Foxglove (Digitalis purpurea)
Dave Cheetham (June)
This striking flower is one everyone will be familiar with and one that is certainly not difficult to find.
Although known throughout Britain as Foxglove it is still known as 'Dead Man's Bells' in some parts of Scotland due to an old folktale that someone close to death could hear the bells of the foxglove ringing. Indeed, it has long been
considered unlucky in Scotland to bring foxglove flowers into the house for the same reason.
Another connection to the alternative name could lie in the fact that despite its beauty Foxglove is 'deadly' poisonous. It has been recorded that 2-3 leaves is a potentially lethal dose.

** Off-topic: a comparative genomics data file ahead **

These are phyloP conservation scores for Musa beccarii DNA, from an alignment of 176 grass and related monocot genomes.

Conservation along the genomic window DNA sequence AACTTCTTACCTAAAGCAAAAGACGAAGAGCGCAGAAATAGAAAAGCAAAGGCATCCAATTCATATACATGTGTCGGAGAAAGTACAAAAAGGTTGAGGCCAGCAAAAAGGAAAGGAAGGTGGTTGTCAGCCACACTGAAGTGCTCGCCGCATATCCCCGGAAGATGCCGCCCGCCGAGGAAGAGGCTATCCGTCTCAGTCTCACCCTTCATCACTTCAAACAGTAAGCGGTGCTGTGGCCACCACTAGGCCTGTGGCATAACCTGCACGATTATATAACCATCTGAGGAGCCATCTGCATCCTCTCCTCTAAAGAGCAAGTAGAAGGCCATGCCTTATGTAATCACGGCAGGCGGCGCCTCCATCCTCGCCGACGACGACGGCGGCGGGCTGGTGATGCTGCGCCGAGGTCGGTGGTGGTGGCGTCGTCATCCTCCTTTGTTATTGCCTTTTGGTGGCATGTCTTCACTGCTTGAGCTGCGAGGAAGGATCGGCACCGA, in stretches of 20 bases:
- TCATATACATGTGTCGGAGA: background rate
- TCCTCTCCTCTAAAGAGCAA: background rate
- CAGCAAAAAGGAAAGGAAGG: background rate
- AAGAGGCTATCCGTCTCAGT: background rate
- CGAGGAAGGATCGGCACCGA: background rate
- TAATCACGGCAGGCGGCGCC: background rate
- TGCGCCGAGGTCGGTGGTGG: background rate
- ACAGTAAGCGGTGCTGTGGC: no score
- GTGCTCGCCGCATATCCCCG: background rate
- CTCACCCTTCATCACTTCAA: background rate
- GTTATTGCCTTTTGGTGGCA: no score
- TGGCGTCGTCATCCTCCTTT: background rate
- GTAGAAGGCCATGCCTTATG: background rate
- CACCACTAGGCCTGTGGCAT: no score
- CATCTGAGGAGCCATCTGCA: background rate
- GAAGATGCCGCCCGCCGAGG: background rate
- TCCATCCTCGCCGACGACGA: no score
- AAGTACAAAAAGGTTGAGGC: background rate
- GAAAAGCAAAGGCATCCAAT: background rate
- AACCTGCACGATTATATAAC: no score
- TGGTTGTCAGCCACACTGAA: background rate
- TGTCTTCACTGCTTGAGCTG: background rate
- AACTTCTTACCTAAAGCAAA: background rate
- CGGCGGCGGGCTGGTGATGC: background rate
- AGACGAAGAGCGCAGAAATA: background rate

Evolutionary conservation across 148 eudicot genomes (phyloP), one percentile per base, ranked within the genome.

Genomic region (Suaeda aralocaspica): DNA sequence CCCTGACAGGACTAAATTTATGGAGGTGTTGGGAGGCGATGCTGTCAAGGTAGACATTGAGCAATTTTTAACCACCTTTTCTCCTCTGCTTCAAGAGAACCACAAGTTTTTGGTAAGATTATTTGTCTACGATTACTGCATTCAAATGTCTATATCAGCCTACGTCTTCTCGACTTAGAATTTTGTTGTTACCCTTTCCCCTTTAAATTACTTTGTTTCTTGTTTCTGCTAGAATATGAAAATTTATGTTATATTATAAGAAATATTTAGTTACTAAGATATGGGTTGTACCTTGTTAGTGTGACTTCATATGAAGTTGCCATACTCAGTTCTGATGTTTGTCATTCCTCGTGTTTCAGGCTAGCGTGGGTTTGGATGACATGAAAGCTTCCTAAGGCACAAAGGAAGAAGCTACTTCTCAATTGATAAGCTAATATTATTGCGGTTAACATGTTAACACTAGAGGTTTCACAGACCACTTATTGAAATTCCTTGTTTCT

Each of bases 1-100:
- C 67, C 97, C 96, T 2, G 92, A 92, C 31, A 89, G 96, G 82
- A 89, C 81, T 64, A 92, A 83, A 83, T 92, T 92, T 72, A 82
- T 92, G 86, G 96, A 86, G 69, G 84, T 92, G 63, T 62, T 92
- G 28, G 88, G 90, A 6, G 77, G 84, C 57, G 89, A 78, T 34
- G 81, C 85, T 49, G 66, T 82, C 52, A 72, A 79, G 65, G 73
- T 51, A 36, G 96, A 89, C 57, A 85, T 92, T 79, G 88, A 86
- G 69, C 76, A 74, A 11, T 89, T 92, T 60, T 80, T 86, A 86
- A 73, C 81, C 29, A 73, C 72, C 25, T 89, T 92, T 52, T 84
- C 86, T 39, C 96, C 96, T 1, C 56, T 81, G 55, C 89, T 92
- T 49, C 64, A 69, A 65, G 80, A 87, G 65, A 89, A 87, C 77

But the good news is that Foxgloves contain a chemical that is used to effectively treat heart disease.
The active chemical in foxglove, which is isolated from the leaves, is called digitoxin. Digitoxin is a stimulant that improves heart tone and rhythm, which then improves circulation.
Digitalis is not now universally accepted for treatment of heart disease, as it once was, more advanced drugs have taken over. Digitoxin is also used as a treatment to slow muscular dystrophy and to reduce pressure in the eye of glaucoma victims.
If all that is a little high-brow for you, you may be happier remembering the old wives tale that cites foxgloves as the flowers that supply hats for fairies.